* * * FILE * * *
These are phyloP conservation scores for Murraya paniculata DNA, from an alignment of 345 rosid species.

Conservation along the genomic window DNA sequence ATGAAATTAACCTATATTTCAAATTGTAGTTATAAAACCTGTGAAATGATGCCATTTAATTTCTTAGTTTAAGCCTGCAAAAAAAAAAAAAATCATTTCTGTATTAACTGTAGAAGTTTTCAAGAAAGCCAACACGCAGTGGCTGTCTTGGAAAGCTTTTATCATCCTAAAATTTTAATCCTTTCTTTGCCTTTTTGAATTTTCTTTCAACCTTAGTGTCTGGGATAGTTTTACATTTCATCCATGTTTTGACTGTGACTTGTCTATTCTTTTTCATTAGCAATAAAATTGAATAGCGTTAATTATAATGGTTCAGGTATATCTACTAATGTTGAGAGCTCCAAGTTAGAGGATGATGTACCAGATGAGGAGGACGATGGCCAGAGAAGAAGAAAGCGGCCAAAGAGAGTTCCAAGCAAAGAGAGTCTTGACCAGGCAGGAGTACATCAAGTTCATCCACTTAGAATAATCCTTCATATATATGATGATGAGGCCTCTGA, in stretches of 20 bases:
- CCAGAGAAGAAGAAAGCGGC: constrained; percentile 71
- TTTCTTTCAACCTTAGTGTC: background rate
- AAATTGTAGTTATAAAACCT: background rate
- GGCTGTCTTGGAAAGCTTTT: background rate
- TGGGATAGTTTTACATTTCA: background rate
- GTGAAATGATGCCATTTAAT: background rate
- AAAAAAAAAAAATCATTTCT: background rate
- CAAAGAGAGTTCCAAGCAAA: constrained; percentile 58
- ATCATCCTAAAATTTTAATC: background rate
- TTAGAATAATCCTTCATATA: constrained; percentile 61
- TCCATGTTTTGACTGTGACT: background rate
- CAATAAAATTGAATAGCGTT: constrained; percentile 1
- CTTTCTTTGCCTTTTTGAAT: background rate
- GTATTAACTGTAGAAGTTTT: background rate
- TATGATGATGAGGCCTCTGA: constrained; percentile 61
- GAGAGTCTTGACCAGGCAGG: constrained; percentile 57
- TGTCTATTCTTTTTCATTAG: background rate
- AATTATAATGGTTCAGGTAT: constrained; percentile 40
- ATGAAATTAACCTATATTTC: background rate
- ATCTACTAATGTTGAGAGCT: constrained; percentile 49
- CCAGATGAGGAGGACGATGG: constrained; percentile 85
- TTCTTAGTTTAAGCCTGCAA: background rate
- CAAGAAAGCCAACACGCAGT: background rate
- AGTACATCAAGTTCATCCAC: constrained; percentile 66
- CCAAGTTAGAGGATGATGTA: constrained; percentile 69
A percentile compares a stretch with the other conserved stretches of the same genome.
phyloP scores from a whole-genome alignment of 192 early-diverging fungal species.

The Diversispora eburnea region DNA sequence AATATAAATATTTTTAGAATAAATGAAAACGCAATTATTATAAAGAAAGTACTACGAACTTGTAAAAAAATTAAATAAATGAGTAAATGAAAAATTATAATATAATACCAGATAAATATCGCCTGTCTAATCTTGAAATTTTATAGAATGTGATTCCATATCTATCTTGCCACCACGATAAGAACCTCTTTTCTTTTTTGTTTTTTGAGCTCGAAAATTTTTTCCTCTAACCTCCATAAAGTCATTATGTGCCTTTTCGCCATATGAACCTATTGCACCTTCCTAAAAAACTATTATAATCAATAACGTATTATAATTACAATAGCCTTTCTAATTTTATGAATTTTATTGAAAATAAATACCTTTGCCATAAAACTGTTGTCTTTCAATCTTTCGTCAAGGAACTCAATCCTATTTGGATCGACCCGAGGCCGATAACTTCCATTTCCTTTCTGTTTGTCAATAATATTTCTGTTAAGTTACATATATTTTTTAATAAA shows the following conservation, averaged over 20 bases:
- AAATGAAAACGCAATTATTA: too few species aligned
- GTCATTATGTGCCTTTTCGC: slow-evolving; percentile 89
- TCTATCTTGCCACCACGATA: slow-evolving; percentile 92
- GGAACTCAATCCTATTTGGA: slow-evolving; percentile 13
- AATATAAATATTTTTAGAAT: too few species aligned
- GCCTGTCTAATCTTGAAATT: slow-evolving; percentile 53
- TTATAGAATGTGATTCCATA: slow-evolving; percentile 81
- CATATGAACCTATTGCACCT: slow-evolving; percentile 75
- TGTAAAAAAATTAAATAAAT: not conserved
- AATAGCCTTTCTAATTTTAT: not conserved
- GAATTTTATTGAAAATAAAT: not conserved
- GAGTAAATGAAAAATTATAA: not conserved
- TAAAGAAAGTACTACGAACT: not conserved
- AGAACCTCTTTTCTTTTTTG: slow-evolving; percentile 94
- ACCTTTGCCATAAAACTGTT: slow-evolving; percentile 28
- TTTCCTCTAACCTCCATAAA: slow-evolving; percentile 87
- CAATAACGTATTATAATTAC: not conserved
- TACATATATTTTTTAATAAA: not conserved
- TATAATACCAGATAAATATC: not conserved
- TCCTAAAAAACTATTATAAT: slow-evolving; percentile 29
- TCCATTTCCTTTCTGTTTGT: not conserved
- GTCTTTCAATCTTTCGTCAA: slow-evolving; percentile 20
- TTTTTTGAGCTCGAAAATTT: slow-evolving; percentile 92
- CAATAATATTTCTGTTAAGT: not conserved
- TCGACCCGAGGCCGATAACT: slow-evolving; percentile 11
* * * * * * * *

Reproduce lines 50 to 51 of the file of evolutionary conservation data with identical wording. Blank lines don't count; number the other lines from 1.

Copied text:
- TCCTAAAAAACTATTATAAT: slow-evolving; percentile 29
- TCCATTTCCTTTCTGTTTGT: not conserved